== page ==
Today, Tami Reller, Windows & Windows Live CFO, boasts about 100 million Windows 8 licenses, a figure which does not fall in line with what every naysayer leads you to believe. "This number includes Windows licenses that ship on a new tablet or PC, as well as upgrades to Windows 8. This is up from the 60 million license number we provided in January. We've also seen the number of certified devices for Windows 8 and Window RT grow to 2,400 devices, and we're seeing more and more touch devices in the mix".
So much for Apple's tablet reign that analysts stoutly stood by even just months ago. Android kicks ass, crushing iOS shipments during first quarter, according to IDC. Among the top four, the fruit-logo company posted the lowest year-over-year growth (65.3 percent), and considerably less than the overall market (142.4 percent). Meanwhile, the company's market share fell by 18.5 points to 39.6 percent.
Among tablet manufacturers, Apple is market leader, with the question being for how much longer. Samsung share rose 282.6 percent -- ASUS even more (350 percent). Strong Nexus 7 shipments pushed ASUS past Amazon to take third place. ASUS' challenge and opportunity could be Google I/O, where the tablet launched last year and new model is rumored for the event starting May 15. Challenge is maintaining shipments during product transition; opportunity is capitalizing on new sales.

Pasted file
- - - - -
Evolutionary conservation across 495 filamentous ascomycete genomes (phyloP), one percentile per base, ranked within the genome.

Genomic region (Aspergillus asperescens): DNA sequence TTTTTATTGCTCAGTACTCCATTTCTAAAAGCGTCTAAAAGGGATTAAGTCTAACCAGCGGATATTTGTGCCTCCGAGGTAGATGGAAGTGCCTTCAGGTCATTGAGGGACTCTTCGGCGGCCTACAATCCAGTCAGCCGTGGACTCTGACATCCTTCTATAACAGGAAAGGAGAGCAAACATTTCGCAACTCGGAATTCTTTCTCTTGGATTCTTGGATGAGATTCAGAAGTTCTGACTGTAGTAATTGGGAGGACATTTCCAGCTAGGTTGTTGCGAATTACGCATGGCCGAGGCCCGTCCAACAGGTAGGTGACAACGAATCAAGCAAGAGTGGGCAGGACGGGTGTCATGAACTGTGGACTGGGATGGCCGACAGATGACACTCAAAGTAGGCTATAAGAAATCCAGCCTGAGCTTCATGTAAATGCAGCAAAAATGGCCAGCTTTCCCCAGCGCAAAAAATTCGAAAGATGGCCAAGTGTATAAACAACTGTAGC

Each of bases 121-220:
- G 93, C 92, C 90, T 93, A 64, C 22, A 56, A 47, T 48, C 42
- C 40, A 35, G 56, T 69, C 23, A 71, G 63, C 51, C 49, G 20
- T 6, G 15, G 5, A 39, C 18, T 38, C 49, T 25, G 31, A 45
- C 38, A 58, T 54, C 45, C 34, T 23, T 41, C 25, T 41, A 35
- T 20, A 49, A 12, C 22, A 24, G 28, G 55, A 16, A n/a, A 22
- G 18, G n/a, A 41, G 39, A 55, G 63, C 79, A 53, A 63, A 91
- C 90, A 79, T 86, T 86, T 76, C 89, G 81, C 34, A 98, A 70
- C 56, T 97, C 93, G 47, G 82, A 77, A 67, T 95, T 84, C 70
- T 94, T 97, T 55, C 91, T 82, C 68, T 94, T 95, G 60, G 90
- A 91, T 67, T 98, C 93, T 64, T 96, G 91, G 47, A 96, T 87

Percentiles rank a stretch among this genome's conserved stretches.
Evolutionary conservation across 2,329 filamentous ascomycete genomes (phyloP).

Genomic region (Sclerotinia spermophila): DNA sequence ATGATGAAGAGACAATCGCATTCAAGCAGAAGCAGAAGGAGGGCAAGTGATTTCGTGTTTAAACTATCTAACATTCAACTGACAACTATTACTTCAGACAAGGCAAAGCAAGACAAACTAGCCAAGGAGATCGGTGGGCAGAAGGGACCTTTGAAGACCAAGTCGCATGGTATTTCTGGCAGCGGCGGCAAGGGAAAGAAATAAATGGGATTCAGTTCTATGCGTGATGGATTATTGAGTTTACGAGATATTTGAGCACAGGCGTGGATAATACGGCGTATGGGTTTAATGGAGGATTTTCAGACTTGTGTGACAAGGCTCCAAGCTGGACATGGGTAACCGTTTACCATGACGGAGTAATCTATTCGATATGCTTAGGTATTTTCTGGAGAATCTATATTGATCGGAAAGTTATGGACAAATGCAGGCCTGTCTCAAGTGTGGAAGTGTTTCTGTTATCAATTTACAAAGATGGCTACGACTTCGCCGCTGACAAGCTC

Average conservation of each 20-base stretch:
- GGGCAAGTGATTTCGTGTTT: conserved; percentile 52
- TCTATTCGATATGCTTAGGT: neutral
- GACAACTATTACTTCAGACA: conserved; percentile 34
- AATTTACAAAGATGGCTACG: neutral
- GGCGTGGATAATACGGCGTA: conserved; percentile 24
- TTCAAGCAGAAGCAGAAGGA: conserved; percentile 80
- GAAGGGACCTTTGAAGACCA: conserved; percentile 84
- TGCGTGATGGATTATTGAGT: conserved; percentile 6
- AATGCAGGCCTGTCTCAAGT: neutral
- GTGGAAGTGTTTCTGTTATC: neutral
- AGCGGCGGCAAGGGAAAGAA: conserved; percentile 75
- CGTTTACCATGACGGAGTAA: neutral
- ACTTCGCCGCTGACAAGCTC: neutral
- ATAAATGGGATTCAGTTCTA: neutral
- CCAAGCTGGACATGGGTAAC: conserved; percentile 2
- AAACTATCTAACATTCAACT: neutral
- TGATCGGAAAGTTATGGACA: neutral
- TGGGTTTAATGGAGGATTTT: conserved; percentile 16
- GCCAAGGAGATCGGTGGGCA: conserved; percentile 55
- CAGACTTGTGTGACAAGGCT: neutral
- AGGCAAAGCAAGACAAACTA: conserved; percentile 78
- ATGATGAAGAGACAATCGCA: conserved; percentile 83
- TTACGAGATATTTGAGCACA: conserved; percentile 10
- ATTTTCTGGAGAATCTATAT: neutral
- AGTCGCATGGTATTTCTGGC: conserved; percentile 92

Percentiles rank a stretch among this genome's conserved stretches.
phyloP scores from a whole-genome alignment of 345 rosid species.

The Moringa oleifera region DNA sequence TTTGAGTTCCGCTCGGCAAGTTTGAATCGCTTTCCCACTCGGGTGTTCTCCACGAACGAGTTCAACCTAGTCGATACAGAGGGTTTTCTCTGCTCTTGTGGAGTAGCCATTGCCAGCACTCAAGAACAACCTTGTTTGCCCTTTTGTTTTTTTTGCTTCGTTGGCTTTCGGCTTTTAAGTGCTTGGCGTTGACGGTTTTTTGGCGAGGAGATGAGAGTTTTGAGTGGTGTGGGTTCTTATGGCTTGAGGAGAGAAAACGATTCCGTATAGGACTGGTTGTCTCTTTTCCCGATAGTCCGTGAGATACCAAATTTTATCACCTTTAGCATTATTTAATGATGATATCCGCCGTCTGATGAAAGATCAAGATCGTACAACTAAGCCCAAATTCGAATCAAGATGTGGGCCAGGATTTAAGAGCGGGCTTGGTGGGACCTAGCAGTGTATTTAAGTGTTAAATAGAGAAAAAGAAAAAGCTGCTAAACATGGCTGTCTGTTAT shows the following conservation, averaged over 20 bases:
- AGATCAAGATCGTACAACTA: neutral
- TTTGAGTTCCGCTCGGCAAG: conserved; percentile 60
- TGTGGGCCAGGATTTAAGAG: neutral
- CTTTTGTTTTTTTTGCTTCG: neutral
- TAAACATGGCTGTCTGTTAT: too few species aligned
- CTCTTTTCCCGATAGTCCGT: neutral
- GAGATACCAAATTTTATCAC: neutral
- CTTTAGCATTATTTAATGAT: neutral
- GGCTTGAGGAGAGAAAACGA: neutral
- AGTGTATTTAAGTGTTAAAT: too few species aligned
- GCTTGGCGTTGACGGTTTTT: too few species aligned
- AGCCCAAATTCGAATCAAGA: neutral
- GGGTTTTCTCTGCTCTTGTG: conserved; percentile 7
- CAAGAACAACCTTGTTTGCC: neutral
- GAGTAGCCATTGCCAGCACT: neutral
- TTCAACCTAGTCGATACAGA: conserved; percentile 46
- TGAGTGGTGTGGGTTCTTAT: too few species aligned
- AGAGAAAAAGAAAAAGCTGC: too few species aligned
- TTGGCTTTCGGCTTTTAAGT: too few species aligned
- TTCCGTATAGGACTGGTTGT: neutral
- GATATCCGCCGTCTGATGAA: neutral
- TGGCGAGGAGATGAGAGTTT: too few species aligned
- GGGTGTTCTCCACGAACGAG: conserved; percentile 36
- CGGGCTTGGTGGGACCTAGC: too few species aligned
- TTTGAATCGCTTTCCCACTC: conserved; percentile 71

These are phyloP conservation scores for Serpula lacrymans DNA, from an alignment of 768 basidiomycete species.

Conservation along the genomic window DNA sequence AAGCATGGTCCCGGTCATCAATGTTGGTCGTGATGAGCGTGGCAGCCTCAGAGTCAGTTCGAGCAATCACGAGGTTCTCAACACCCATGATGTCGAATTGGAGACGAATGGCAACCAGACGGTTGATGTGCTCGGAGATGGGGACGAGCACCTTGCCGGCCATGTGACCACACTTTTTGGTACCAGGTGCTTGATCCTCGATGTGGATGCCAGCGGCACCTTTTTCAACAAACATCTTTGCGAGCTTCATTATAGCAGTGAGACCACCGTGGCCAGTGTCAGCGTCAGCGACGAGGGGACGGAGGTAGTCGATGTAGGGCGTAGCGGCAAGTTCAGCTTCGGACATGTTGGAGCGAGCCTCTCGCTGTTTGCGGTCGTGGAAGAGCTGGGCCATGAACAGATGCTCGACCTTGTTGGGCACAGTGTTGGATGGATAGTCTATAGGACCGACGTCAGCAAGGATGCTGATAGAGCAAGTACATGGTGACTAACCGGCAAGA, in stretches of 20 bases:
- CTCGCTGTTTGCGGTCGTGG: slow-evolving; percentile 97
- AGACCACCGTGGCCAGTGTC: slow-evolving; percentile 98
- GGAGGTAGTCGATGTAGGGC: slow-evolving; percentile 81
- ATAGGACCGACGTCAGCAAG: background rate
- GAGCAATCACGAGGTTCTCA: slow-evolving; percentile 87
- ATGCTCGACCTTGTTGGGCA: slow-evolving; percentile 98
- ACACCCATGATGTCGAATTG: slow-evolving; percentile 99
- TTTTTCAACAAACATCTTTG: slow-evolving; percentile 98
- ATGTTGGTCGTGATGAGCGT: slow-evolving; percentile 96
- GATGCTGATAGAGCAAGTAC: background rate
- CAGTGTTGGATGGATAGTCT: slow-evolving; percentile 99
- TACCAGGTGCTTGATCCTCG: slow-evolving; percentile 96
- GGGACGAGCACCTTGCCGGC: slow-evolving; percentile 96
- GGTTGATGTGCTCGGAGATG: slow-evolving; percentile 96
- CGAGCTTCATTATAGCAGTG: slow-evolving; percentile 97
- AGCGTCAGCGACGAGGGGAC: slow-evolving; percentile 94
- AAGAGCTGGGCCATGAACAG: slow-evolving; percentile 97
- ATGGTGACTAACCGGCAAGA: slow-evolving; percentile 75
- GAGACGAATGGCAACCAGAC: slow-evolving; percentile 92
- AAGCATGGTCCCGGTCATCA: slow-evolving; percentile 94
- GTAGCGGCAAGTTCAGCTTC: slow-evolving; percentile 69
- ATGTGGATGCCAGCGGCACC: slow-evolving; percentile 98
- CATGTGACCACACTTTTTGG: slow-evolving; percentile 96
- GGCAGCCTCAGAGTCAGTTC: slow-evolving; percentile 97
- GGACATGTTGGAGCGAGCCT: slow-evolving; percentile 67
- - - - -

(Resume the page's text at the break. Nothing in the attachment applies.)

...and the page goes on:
Little more than a month after the company released significant updates for three of its major Windows 8/RT apps, Microsoft unveiled a new set of features for the Weather app. The latest update is aimed at "meteorologists", but the enhancements are likely to be felt by casual users as well.
The weather app now introduces "interactive and dynamically" moving maps, a feature which shows cloud cover, precipitations, radar, satellite views and temperatures for the city or region in which the user resides. The functionality should be familiar to people watching the weather forecast on TV.